|Venue: Budapest Dates: Friday, 16 October to Sunday, 22 November|
|Coverage: All matches featuring London Roar, the semi-finals and finals will be streamed live on the BBC Sport website, app and via the BBC iPlayer.|
Adam Peaty knows his partner won’t be happy with him for saying it, but says it all the same: seeing his son born gave him the same feeling as winning an Olympic medal.
The 25-year-old admits he was reduced to tears after the birth of his son, George-Anderson Adetola Peaty, to partner Eiri Munro on 11 September and describes it as a “really emotional time” for the pair as their lives “changed forever”.
“It was such a ‘wow’ moment when he arrived and as soon as he came out, I cried,” the British swimmer tells BBC Sport.
“She [Eiri] will hate me saying this, but when he came out, it really was like when you win the Olympics.”
In the pool, the world record-breaking Olympic breaststroke champion is a battle-hardened winner, but George’s arrival has shown he has a softer – much more human – side as well.
Now in Budapest to lead his team, London Roar, into the second season of the International Swimming League (ISL), Peaty faces a “difficult” six weeks away from his new family.
He says: “Being apart is a hard pill to swallow, as these are times you’ll never get back and I feel so connected to him, but we have great support at home and I have a job to do, which Eiri understands.”
Peaty ‘ready’ to race again
The inaugural ISL season in 2019 took in six venues across Europe and North America before the spectacular Grand Final – won by Energy Standard – in Las Vegas last December.
Organisers hoped for more locations in 2020, but plans were revised after the global coronavirus outbreak and were it not for the investment of billionaire owner Konstantin Grigorishin, it would not be happening at all.
Two new teams – Tokyo Frog Kings and Toronto Titans – have joined the existing eight for the event, which runs from 16 October to 22 November and takes place entirely in Budapest, Hungary.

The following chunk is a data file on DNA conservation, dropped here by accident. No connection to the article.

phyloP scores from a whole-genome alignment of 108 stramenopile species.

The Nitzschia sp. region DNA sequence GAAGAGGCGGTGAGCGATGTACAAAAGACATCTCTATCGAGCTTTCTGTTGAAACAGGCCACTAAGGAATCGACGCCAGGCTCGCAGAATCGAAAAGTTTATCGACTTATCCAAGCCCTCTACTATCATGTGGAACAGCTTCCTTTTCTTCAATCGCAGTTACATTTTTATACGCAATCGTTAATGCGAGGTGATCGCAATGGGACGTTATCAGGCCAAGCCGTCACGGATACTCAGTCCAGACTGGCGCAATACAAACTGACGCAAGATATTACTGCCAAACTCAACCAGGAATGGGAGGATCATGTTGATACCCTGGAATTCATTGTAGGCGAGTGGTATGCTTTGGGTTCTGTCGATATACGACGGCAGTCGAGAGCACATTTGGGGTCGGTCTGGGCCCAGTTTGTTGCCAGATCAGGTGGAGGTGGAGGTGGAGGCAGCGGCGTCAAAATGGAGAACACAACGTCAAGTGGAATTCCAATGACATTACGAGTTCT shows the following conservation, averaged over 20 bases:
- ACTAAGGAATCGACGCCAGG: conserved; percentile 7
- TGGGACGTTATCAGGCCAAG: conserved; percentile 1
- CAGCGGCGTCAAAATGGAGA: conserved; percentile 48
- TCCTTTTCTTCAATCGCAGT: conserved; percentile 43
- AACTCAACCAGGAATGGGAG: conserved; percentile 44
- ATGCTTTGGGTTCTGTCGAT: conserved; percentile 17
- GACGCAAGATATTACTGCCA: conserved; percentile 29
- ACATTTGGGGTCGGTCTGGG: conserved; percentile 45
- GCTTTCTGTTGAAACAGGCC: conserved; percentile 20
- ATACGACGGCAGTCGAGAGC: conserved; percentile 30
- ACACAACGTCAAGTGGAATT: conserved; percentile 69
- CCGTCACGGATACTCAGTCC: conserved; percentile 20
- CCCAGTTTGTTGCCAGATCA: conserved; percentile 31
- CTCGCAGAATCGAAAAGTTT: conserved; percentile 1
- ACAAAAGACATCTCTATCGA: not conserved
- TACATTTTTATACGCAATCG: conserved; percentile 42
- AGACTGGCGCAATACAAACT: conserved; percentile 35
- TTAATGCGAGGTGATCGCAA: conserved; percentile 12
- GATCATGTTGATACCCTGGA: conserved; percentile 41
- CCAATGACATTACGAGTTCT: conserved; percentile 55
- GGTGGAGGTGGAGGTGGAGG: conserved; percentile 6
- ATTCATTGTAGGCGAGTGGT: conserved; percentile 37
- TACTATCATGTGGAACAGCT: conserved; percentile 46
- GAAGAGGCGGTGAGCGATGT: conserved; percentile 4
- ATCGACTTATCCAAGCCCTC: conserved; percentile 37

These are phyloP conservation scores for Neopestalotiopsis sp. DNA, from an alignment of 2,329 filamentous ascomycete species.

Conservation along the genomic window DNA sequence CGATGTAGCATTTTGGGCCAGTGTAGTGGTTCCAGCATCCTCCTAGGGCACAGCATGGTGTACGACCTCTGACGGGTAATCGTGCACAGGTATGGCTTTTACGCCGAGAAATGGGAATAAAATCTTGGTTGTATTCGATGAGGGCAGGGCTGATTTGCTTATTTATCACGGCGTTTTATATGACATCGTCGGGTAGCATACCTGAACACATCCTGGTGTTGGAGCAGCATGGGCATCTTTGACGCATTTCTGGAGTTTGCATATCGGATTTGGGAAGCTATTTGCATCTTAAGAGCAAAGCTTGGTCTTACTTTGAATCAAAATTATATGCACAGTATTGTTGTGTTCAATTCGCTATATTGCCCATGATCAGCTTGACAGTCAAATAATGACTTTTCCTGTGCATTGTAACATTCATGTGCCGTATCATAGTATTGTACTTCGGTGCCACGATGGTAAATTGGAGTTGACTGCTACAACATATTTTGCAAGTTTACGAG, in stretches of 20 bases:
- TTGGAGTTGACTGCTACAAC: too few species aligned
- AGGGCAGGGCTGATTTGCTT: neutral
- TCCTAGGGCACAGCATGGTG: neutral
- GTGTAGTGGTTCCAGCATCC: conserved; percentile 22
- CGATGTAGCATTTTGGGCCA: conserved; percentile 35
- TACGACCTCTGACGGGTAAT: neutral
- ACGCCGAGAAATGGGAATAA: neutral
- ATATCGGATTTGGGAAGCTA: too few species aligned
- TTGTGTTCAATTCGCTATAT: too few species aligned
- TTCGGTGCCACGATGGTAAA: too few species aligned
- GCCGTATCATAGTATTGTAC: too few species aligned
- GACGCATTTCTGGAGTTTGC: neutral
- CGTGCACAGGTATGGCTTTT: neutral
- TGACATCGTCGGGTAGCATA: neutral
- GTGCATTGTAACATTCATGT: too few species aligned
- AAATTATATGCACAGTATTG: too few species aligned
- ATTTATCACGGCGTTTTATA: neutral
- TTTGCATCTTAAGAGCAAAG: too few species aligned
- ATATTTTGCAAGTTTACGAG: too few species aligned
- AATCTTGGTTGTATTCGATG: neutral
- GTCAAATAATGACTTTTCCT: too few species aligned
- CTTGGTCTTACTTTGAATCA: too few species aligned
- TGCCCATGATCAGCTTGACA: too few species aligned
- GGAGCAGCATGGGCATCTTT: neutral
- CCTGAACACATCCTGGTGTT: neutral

“The whole world has been through so much since we last raced, which is why I’m so grateful to be in this position right now,” says Peaty. “After the Olympics were postponed it’s been great to have something else to focus on.”
Bringing more than 300 of the world’s top swimmers together when many countries have travel restrictions in place has presented significant challenges, but ISL organisers have analysed moves by other sports – namely basketball and cricket – to try to minimise risk.
“We had Covid tests before we left the UK and several here in Budapest,” says Peaty.
“We’re in team bubbles to reduce mixing, but we’re also based on Margaret Island in the middle of the Danube river running through Budapest, so we’re isolated, which helps us and the public to stay safe in case there were any positive cases.”
In addition to the strong British presence, the London Roar franchise were set to boast Australian Olympic champions Kyle Chalmers, Cate and Bronte Campbell, as well as Emma McKeon, in their line-up.
However, they withdrew after Swimming Australia warned them about the potential risks of travelling to Europe, including the possible impact to their long-term health.
Peaty says it is a “blow” that leaves the 2019 runners-up somewhat “exposed”, but he is confident they can still be contenders and take advantage of ISL new rules.
“If you win the medley relay, you get to choose the stroke in skins, which is a knockout event worth loads of points,” says Peaty, who won world gold in the event alongside fellow London Roar GB team-mates Luke Greenbank, James Guy and Duncan Scott in 2019.
“Last season it was always freestyle, but now if we win the medley, we could choose breaststroke and that makes things more of a level playing field.”
Also new for 2020 is the team kit.
After athletes donned what were described as pre-race ‘space suits’ for season one, many expressed their ‘shock’ on social media this week about the more vibrant colour choices for season two.
London Roar – who wear green and gold – have been told theirs would be suitable for Kermit the frog, Green Lantern or even a member of Slytherin House, but Peaty has a different take.
“It’s like I’m an Avenger with a cape or something,” he says while laughing. “I might as well be on a runway.
“It might not be quite my style, but it’s a bit of fun which hopefully kids watching will like.”